When I came back to see the sitting judge, I learned that he wanted to hear my case in open court. I walked into his courtroom and was transfixed by the huge, badly taxidermied longhorn steer attached to the wall behind the judge’s bench.

As the judge came in, I stood up. When the judge sat down, a man with a gun told everyone to sit down. I sat down. The judge began reviewing the docket and he called my old name. I stood up. The man with a gun told me to sit down. I stat down. The judge called my old name again. I stood up. The judge looked at me. I looked at the judge. The man with a gun looked at me and then at the judge. The judge asked me if my name was [insert old name here]. I gave a nervous tick that passed for a nod. The judge grunted and the man with a gun told me to sit down. I sat down.

When he called my old name, I walked towards the dead steer. Its bulging plastic eyes seemed to track my movement. When I was standing in front of the judge and his dead cow, I noticed that he (the  judge, not the dead cow) had a rather large waxed handlebar mustache. It reminded me of Snidely Whiplash and a strange sound escaped my lips. The judge looked at me. I looked at the judge. The judge told me that he checked his law book and that he couldn’t find any statute that would allow him to change my gender.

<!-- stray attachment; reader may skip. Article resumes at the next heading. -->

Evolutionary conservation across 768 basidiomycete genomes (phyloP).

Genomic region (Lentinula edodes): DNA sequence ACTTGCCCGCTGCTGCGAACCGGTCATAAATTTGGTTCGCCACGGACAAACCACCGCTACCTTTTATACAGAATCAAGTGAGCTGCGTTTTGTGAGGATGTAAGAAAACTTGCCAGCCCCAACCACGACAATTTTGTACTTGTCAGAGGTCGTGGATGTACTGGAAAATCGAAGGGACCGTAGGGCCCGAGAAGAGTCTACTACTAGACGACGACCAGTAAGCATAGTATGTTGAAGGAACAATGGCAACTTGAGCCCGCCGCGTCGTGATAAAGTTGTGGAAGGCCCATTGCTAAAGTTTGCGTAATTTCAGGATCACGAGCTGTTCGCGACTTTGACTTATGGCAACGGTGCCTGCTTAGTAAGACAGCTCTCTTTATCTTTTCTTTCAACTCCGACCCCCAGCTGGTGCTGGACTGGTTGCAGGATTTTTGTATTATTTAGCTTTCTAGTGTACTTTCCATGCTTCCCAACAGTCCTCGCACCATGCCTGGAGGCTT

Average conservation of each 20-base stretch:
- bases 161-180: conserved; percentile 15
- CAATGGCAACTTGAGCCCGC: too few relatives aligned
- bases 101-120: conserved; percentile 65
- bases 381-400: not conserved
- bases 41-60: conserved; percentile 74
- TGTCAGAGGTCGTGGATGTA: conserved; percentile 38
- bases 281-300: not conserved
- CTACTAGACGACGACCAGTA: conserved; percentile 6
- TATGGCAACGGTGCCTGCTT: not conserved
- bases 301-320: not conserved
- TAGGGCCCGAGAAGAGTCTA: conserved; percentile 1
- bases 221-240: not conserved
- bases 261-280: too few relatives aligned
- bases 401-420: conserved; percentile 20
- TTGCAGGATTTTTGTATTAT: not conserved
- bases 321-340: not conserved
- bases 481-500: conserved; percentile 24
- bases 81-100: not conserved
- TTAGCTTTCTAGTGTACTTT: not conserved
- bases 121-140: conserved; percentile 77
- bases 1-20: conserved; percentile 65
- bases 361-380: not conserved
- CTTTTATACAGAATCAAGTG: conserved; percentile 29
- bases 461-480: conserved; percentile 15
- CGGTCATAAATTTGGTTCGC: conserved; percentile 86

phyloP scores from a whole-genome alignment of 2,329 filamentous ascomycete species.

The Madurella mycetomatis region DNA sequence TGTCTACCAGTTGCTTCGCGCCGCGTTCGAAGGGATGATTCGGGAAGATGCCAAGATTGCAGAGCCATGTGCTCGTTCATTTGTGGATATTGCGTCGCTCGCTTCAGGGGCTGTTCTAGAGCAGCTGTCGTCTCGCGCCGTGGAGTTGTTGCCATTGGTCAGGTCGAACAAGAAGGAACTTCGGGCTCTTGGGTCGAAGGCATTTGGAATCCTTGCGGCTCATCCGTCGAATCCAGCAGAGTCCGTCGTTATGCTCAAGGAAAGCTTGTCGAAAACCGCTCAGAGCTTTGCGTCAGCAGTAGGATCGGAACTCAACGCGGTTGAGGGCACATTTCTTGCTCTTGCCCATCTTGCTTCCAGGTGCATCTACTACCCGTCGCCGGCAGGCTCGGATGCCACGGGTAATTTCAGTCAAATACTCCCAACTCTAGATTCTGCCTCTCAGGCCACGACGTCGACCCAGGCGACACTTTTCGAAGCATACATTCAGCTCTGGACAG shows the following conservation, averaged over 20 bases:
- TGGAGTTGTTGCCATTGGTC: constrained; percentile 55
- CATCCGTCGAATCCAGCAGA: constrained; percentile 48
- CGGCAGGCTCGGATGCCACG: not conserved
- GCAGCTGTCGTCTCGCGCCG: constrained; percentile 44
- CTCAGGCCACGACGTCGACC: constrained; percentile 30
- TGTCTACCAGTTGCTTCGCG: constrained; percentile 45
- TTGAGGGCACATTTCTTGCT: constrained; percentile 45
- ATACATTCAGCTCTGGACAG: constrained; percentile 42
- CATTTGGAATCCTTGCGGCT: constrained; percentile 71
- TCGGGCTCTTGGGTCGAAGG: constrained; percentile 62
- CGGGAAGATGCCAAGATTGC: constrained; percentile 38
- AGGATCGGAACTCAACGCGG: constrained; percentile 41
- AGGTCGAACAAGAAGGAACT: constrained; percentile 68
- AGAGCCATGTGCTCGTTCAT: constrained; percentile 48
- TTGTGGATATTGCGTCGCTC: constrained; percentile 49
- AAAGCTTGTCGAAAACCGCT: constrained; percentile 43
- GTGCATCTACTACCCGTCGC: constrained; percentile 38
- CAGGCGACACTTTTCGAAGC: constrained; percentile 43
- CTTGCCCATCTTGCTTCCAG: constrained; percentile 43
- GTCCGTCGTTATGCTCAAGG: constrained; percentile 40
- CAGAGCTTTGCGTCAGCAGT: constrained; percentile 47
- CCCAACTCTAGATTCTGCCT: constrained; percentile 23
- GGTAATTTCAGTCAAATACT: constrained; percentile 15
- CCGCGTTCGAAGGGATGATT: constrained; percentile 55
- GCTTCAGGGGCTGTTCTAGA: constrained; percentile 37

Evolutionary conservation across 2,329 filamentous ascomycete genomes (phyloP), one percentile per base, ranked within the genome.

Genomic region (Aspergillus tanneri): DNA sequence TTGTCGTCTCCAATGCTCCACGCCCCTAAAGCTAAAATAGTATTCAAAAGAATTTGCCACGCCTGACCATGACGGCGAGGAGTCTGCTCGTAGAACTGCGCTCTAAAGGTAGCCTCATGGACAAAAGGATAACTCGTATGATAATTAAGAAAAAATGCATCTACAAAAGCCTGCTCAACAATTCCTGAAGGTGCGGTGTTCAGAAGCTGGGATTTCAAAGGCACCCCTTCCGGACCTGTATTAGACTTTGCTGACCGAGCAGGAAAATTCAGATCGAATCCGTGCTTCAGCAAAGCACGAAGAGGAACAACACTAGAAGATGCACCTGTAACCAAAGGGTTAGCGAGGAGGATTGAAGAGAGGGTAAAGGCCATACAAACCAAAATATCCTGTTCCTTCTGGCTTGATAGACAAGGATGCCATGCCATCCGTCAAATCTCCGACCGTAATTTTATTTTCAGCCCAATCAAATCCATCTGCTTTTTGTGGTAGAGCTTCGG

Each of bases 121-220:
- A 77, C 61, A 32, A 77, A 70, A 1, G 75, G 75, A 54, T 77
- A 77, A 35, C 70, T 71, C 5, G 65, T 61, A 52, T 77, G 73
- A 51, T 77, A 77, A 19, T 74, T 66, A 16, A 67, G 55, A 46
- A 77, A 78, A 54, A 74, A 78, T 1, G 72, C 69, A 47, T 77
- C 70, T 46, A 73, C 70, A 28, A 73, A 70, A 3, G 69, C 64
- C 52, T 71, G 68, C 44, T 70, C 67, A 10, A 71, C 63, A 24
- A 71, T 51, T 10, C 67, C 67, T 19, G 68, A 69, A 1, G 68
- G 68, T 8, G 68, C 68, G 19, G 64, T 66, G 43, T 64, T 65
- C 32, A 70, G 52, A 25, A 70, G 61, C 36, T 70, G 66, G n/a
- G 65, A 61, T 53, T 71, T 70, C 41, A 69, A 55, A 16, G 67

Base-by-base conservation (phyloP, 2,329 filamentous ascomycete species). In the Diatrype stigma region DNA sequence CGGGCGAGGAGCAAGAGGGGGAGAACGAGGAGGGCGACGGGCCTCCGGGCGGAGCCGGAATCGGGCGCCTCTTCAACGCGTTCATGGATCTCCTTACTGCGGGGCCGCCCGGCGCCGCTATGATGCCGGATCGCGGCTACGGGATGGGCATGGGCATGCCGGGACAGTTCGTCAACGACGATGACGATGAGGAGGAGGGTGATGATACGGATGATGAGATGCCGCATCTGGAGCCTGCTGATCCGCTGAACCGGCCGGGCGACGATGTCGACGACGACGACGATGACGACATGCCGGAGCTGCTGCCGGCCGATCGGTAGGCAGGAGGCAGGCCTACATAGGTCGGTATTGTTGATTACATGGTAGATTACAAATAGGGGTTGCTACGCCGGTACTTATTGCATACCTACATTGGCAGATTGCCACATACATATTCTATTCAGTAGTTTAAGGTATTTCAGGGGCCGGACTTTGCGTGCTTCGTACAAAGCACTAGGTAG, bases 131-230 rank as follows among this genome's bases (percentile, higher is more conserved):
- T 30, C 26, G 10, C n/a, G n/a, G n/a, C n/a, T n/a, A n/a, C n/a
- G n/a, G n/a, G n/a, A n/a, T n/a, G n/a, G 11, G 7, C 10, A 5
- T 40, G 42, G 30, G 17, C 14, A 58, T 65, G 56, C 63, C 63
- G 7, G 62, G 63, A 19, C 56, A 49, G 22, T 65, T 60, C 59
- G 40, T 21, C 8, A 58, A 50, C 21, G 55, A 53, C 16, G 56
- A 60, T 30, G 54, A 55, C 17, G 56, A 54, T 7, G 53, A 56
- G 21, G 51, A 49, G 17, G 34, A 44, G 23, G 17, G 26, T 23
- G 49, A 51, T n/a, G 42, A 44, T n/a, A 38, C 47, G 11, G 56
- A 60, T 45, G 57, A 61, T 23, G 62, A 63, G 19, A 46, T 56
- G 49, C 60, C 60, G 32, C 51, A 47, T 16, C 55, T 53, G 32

From my research, I knew that this long-term judge was a Republican. I also knew that the new female  judge just down the hall was a Democrat. I asked if he would be willing to transfer my case to her court. He thought about it for a little while, frowning… and then slowly smiled and agreed to transfer my possibly controversial case to the female judge’s court.

I knew a few things about the judge he was transferring my case to. I knew that she was fair to LGBT cases. I also knew that she’d grant the  name and gender change because I had helped a few people go through her court already.

When I returned to the courthouse, the female judge reviewed my paperwork in her office prior to court. In less than 5 minutes, she’d signed off on my decree and changed my life.


Years later, my judge was replaced by a Republican. By then, she’d helped a lot of trans folk move forward with their lives. As it happens, her record of fairness towards LGBT people was never an issue. Eventually, my judge lost her race to an anti-choice female Republican judge who wound up quitting before she served her full term. A male Republican judge was appointed to take her place.